5. Construct a sentence with one of the above words – our own
6. During the twenty minute writing period, I instructed the group to use this sentence in the first seven minutes. 

Then I stopped the group once at seven minutes and once again at  fourteen minutes and instructed the group to end whatever sentence we were writing, even if it wasn’t the end of the sentence, and to place a period and end it.

I then instructed the group to write down the above sentence we each constructed with the word we chose. 

At the final bell, I asked everyone to write a contradiction of something they wrote earlier.

Opening line: “You smell like you want to be alone.”

My Prompts:

  1. cowboy hat
  2. monster under the bed
  3. carafe
  4. Belief
  5. My belief was that it was not true. 
  6. I really couldn’t smell if she wanted to be alone.
  7. Opening line: “You smell like you want to be alone.”

Crashe’s Law

NaPoWriMo Day 22

Crumbling is not an instant act.

It arrives almost unseen and
bows with a fundamental pause.

It is dilapidation, an organized decay,
beginning first with a cobweb 
weaving itself small,
a gentle strangulation upon the soul.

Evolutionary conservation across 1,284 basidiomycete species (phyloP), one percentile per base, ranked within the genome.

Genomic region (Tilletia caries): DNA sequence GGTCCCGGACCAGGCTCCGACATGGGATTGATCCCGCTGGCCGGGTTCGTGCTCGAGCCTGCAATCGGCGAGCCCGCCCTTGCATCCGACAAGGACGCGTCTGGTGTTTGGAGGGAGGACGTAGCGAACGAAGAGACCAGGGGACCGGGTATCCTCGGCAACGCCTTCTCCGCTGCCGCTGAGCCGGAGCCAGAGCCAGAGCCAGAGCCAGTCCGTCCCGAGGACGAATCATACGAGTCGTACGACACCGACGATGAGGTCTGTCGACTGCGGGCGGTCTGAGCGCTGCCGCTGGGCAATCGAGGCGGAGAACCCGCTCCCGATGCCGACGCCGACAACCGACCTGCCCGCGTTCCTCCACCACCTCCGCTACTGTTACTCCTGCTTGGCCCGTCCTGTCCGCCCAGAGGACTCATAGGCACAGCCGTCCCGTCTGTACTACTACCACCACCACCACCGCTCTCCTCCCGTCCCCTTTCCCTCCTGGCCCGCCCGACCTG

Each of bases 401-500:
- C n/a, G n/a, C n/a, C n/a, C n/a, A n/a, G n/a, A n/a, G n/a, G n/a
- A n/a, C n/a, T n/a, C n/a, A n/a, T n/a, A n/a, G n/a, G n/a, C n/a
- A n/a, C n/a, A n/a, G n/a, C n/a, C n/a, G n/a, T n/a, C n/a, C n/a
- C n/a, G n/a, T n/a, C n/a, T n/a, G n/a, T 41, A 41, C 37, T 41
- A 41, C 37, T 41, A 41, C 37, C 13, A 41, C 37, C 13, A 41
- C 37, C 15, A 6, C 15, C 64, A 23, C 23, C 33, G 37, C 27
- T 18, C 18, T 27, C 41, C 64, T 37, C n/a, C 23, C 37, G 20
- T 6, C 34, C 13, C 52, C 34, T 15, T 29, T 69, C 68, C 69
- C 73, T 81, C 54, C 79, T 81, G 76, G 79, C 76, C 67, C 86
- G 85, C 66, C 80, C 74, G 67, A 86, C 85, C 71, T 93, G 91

It is found in a cuticle of dust 
that borders my axis, 
a spec of elemental rust,
a shy unnoticed ruin, at first.

It is a formal designed in devil’s work 
consecutively draped, falling all around me.

I fail in what seems an instant 
partnered with the Devil,
slipping into Crashe’s Law.


Here we are at day 22 in NaPoWriMo. I got a little further this year than I have in the last few in which I participated. My last poem was on day 10.

Today’s prompt has us choosing an Emily Dickinson poem we’ve never read and take away her punctuation and dashes. Then we can remove and add words.

This is my kind prompt!

Here is her poem:

Crumbling is not an instant’s Act (1010)

Crumbling is not an instant’s Act
A fundamental pause
Dilapidation’s processes
Are organized Decays —

‘Tis first a Cobweb on the Soul
A Cuticle of Dust
A Borer in the Axis
An Elemental Rust —

Ruin is formal — Devil’s work
Consecutive and slow —
Fail in an instant, no man did
Slipping — is Crashe’s law —


Day Eleven


“Thanks for the handcuffs, Grandma.”

A little boy and his grandma
A bus ride in celebration
A joyous reward
For hard work well done

He was excited 
and my mind raced
back to the days
of cowboy shows
and sheriffs 
saloon brawls 

TV offerings in my childhood

The jingling of spurs 
boots hitting the dust
the click
then the shuffle off to jail


I’m breaking those images
ingrained from long ago
of criminal and hero
what it means to make a mistake
be sorry

And I wonder

On that bus ride
an innocent gift
from grandma of my TV years
to grandson of justice today

how do we elevate forgiveness
and compassion
in simple acts of love